What do National Guard recruiters do all day?

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USA Today reports that the National Guard is having trouble getting recruits, because potential service members seem to find the possibility of being shot, blown up, etc. to be a disincentive to joining up. That's not surprising, but in the middle of the article, there's something that is:
O'Ferrell and 4,100 other Army Guard recruiters across the country are facing their most daunting challenge since the Vietnam War, one that may define the limits of the Bush administration's use of Guard and reserve troops in the war on terrorism.

Last year, Army Guard recruiters fell nearly 7,000 short of their goal of 56,000 soldiers. This year, the Guard's recruiting goal is an even more ambitious 63,000 soldiers, in part to make up for the 2004 shortfall. But through January, four months into the recruiting year that began in October, the Guard had recruited just 12,821 new soldiers, almost 24% below its target for that period.

63,000 soldiers? 4,100 recruiters? That's 1.3 recruits per recruiter per month! Say that you only get 10% of the people you try for... that's still approximately 13 hrs/recruit. How does that work? Does the recruiter follow you around for hours at a time explaining the virtues of the National Guard? These guys must have some other job... what is it?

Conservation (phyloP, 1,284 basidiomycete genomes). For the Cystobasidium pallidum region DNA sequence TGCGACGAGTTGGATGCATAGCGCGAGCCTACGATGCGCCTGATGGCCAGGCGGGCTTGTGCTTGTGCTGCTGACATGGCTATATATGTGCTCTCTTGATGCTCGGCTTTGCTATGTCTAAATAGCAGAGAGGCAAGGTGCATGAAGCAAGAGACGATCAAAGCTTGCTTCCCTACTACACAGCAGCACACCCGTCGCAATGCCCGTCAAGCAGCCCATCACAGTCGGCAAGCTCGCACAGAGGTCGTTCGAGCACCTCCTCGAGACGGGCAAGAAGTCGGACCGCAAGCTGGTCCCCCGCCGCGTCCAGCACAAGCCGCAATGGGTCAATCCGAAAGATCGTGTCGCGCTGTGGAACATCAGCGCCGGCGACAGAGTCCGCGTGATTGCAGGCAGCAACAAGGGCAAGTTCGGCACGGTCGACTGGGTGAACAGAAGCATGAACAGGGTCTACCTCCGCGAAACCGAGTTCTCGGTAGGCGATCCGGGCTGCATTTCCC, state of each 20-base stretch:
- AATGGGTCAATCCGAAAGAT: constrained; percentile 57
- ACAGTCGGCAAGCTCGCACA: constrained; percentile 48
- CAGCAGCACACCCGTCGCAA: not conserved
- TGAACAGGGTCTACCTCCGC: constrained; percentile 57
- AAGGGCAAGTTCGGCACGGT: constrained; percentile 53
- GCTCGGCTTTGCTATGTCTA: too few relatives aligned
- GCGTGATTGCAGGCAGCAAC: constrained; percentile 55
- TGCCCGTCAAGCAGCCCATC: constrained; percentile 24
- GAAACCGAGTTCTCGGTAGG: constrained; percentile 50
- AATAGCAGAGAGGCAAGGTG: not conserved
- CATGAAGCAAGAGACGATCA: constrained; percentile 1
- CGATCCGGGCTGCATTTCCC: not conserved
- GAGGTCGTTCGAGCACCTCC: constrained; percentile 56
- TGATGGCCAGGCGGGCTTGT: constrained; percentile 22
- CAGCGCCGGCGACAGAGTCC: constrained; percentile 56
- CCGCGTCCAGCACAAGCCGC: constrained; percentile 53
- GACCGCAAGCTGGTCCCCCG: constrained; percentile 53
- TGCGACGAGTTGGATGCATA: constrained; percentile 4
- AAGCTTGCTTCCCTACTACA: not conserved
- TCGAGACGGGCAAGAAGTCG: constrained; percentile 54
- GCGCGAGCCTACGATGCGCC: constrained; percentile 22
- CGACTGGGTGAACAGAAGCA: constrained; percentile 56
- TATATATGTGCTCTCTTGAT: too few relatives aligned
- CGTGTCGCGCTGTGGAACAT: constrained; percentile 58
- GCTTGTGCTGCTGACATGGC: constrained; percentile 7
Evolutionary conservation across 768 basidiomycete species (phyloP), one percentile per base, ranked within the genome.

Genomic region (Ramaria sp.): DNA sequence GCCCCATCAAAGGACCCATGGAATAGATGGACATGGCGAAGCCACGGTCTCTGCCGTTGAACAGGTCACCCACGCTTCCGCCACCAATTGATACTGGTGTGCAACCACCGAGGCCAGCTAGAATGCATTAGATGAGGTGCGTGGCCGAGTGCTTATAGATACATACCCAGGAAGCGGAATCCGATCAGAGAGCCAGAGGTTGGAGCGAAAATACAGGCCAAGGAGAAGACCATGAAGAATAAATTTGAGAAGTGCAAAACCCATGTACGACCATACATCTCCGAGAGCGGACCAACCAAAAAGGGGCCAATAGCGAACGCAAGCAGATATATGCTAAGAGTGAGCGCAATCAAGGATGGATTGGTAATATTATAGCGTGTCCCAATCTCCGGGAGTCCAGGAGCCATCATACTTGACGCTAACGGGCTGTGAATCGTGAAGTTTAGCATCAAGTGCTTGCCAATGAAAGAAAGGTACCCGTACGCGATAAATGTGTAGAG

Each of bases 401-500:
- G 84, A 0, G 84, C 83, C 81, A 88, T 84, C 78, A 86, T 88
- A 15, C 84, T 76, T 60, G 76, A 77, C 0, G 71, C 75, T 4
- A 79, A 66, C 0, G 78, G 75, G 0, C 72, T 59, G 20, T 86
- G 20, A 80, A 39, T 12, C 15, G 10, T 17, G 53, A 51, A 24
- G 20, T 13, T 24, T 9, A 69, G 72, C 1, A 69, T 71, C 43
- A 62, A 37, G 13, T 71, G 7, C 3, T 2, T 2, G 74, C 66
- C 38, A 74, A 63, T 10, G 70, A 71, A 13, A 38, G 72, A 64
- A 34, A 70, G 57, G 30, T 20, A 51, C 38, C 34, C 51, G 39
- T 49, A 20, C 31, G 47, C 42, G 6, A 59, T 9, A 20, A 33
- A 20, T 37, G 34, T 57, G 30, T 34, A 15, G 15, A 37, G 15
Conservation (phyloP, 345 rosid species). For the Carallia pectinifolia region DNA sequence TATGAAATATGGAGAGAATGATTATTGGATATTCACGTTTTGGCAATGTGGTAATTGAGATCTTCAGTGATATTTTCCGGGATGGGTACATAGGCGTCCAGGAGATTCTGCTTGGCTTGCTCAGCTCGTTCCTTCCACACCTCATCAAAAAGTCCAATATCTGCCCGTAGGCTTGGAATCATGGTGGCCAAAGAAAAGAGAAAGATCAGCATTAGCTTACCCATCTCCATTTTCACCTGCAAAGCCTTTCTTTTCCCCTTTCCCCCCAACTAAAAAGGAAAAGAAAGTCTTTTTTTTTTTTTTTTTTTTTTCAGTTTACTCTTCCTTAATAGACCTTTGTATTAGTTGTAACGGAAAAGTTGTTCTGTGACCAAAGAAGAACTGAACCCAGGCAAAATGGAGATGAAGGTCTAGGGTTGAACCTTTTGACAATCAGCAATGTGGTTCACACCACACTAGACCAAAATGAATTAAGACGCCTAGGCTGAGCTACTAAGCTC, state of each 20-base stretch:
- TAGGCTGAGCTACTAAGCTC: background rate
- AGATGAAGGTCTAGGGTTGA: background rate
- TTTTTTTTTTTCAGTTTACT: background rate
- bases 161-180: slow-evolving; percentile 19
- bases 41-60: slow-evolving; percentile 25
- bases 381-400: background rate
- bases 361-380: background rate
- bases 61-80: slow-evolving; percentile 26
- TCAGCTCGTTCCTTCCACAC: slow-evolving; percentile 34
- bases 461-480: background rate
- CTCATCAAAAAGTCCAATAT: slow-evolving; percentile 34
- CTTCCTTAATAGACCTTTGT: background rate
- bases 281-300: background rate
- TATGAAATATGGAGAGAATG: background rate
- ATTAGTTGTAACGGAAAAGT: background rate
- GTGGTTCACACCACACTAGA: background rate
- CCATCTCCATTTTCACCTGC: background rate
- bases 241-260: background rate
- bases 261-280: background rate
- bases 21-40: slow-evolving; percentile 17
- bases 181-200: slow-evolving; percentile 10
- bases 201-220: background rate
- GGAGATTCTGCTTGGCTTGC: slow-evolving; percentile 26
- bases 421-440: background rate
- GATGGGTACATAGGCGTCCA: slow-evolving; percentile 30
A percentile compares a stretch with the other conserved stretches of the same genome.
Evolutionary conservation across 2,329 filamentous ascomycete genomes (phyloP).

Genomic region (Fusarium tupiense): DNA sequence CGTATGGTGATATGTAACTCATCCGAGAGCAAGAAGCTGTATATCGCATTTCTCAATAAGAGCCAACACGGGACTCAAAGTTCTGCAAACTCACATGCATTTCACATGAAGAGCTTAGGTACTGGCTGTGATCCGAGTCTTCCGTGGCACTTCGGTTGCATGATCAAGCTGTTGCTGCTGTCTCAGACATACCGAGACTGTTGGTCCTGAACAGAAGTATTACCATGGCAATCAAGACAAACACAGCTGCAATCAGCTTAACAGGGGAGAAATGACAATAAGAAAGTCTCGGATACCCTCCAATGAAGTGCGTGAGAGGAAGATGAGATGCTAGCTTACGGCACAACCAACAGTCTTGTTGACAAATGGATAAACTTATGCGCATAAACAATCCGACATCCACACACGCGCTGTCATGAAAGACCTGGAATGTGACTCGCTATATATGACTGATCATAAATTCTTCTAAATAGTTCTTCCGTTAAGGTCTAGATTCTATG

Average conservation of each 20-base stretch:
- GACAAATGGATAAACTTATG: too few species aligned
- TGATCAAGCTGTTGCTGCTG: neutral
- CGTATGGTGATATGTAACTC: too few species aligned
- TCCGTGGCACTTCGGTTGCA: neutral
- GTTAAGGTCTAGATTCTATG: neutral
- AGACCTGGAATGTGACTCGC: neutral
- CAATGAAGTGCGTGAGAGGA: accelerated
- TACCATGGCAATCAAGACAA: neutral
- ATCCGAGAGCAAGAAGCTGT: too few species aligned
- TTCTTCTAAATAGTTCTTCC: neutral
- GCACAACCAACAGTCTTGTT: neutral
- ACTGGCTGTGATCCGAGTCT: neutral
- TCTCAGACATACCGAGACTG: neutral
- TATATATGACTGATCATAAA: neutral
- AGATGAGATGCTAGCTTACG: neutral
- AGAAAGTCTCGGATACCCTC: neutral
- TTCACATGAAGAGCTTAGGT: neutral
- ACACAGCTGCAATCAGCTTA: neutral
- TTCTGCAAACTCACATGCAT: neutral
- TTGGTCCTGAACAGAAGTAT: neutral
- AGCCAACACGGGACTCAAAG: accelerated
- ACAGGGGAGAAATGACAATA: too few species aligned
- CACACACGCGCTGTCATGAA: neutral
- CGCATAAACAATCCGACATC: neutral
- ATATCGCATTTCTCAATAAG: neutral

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3 Comments

Another way to look at it is to say that the average recuiter server for 2+ years. At a rate of 1+ recruits/month, this means that each recruiter leads to 24 recruits.

A 2400% return on your investment is not a bad return.

I think I saw something on television about this. The impression I got is that the recruiters spend a lot of time canvassing--going to schools, malls and other places where young men hang out, approaching them, and trying to get them to consider signing up. Obviously, their success rate per contact isn't going to be very high, but it's unclear if there's a better way to reach out to the target demographic--young, directionless men who are waiting to be told what to do.

Also, national guard is in a real hard position right now. Traditionally, a lot has been retiring/separating regular personnel, looking for "one weekend a month/two weeks a year/credit on military pension". But with it now being described as "two weeks my ass", that source has dried up substantially.

Additionally, with it being effectively the same commitment as the regular army these days, with worse equipment, less training, and less presigue, why join the guard when you can join the Marines instead?

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